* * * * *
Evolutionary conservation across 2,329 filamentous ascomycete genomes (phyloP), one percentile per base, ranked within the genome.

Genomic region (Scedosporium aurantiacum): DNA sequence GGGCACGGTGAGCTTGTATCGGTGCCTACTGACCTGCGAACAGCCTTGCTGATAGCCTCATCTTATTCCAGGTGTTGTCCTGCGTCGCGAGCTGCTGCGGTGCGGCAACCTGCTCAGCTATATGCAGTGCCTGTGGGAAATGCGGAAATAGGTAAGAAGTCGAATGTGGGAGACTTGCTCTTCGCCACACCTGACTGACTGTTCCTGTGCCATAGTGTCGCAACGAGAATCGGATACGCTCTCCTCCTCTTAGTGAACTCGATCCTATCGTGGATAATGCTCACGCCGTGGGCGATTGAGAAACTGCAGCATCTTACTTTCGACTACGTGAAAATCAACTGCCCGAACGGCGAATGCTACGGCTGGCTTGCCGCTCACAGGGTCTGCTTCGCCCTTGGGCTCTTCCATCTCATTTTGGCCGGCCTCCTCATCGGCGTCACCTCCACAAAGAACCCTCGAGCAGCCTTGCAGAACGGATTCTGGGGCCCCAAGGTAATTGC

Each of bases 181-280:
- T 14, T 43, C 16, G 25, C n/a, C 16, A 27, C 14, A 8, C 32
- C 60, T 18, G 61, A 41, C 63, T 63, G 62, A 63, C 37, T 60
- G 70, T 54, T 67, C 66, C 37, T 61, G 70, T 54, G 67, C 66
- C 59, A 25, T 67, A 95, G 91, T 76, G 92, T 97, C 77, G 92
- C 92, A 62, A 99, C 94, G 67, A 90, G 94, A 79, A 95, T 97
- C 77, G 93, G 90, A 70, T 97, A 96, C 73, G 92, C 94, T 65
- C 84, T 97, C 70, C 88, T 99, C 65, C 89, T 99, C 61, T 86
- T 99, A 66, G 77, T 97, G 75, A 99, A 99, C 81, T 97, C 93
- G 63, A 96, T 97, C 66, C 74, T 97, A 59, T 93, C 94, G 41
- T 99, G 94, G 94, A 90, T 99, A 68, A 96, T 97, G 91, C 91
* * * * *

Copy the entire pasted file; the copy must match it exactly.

Evolutionary conservation across 2,329 filamentous ascomycete genomes (phyloP), one percentile per base, ranked within the genome.

Genomic region (Scedosporium aurantiacum): DNA sequence GGGCACGGTGAGCTTGTATCGGTGCCTACTGACCTGCGAACAGCCTTGCTGATAGCCTCATCTTATTCCAGGTGTTGTCCTGCGTCGCGAGCTGCTGCGGTGCGGCAACCTGCTCAGCTATATGCAGTGCCTGTGGGAAATGCGGAAATAGGTAAGAAGTCGAATGTGGGAGACTTGCTCTTCGCCACACCTGACTGACTGTTCCTGTGCCATAGTGTCGCAACGAGAATCGGATACGCTCTCCTCCTCTTAGTGAACTCGATCCTATCGTGGATAATGCTCACGCCGTGGGCGATTGAGAAACTGCAGCATCTTACTTTCGACTACGTGAAAATCAACTGCCCGAACGGCGAATGCTACGGCTGGCTTGCCGCTCACAGGGTCTGCTTCGCCCTTGGGCTCTTCCATCTCATTTTGGCCGGCCTCCTCATCGGCGTCACCTCCACAAAGAACCCTCGAGCAGCCTTGCAGAACGGATTCTGGGGCCCCAAGGTAATTGC

Each of bases 181-280:
- T 14, T 43, C 16, G 25, C n/a, C 16, A 27, C 14, A 8, C 32
- C 60, T 18, G 61, A 41, C 63, T 63, G 62, A 63, C 37, T 60
- G 70, T 54, T 67, C 66, C 37, T 61, G 70, T 54, G 67, C 66
- C 59, A 25, T 67, A 95, G 91, T 76, G 92, T 97, C 77, G 92
- C 92, A 62, A 99, C 94, G 67, A 90, G 94, A 79, A 95, T 97
- C 77, G 93, G 90, A 70, T 97, A 96, C 73, G 92, C 94, T 65
- C 84, T 97, C 70, C 88, T 99, C 65, C 89, T 99, C 61, T 86
- T 99, A 66, G 77, T 97, G 75, A 99, A 99, C 81, T 97, C 93
- G 63, A 96, T 97, C 66, C 74, T 97, A 59, T 93, C 94, G 41
- T 99, G 94, G 94, A 90, T 99, A 68, A 96, T 97, G 91, C 91